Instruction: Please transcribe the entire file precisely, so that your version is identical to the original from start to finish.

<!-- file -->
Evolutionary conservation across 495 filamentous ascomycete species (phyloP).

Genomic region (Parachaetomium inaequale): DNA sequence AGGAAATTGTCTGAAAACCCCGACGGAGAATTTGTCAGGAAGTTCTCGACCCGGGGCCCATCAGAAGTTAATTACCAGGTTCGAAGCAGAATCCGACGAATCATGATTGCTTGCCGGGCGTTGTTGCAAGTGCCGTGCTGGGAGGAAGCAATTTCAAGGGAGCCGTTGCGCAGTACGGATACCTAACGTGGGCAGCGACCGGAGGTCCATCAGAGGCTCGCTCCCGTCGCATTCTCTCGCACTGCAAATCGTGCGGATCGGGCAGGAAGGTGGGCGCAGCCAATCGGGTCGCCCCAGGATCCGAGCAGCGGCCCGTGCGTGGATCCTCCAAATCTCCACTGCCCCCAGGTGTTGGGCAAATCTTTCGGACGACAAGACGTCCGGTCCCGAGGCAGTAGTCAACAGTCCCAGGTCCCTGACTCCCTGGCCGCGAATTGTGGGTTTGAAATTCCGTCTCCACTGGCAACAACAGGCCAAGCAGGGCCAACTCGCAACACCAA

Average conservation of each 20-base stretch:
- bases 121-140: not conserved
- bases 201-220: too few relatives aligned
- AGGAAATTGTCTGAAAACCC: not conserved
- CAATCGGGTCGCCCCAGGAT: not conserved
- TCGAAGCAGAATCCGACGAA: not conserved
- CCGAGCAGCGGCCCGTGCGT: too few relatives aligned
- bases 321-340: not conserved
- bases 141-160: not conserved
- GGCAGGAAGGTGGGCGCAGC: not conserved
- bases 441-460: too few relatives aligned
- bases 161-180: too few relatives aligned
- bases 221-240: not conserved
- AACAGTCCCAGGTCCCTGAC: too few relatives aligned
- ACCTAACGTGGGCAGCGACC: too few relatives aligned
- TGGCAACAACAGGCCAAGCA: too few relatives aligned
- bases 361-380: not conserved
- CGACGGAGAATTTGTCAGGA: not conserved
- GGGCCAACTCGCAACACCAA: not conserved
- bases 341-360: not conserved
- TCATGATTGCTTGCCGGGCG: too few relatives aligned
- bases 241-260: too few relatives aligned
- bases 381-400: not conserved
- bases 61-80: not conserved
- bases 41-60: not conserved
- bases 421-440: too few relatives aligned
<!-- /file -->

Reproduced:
Evolutionary conservation across 495 filamentous ascomycete species (phyloP).

Genomic region (Parachaetomium inaequale): DNA sequence AGGAAATTGTCTGAAAACCCCGACGGAGAATTTGTCAGGAAGTTCTCGACCCGGGGCCCATCAGAAGTTAATTACCAGGTTCGAAGCAGAATCCGACGAATCATGATTGCTTGCCGGGCGTTGTTGCAAGTGCCGTGCTGGGAGGAAGCAATTTCAAGGGAGCCGTTGCGCAGTACGGATACCTAACGTGGGCAGCGACCGGAGGTCCATCAGAGGCTCGCTCCCGTCGCATTCTCTCGCACTGCAAATCGTGCGGATCGGGCAGGAAGGTGGGCGCAGCCAATCGGGTCGCCCCAGGATCCGAGCAGCGGCCCGTGCGTGGATCCTCCAAATCTCCACTGCCCCCAGGTGTTGGGCAAATCTTTCGGACGACAAGACGTCCGGTCCCGAGGCAGTAGTCAACAGTCCCAGGTCCCTGACTCCCTGGCCGCGAATTGTGGGTTTGAAATTCCGTCTCCACTGGCAACAACAGGCCAAGCAGGGCCAACTCGCAACACCAA

Average conservation of each 20-base stretch:
- bases 121-140: not conserved
- bases 201-220: too few relatives aligned
- AGGAAATTGTCTGAAAACCC: not conserved
- CAATCGGGTCGCCCCAGGAT: not conserved
- TCGAAGCAGAATCCGACGAA: not conserved
- CCGAGCAGCGGCCCGTGCGT: too few relatives aligned
- bases 321-340: not conserved
- bases 141-160: not conserved
- GGCAGGAAGGTGGGCGCAGC: not conserved
- bases 441-460: too few relatives aligned
- bases 161-180: too few relatives aligned
- bases 221-240: not conserved
- AACAGTCCCAGGTCCCTGAC: too few relatives aligned
- ACCTAACGTGGGCAGCGACC: too few relatives aligned
- TGGCAACAACAGGCCAAGCA: too few relatives aligned
- bases 361-380: not conserved
- CGACGGAGAATTTGTCAGGA: not conserved
- GGGCCAACTCGCAACACCAA: not conserved
- bases 341-360: not conserved
- TCATGATTGCTTGCCGGGCG: too few relatives aligned
- bases 241-260: too few relatives aligned
- bases 381-400: not conserved
- bases 61-80: not conserved
- bases 41-60: not conserved
- bases 421-440: too few relatives aligned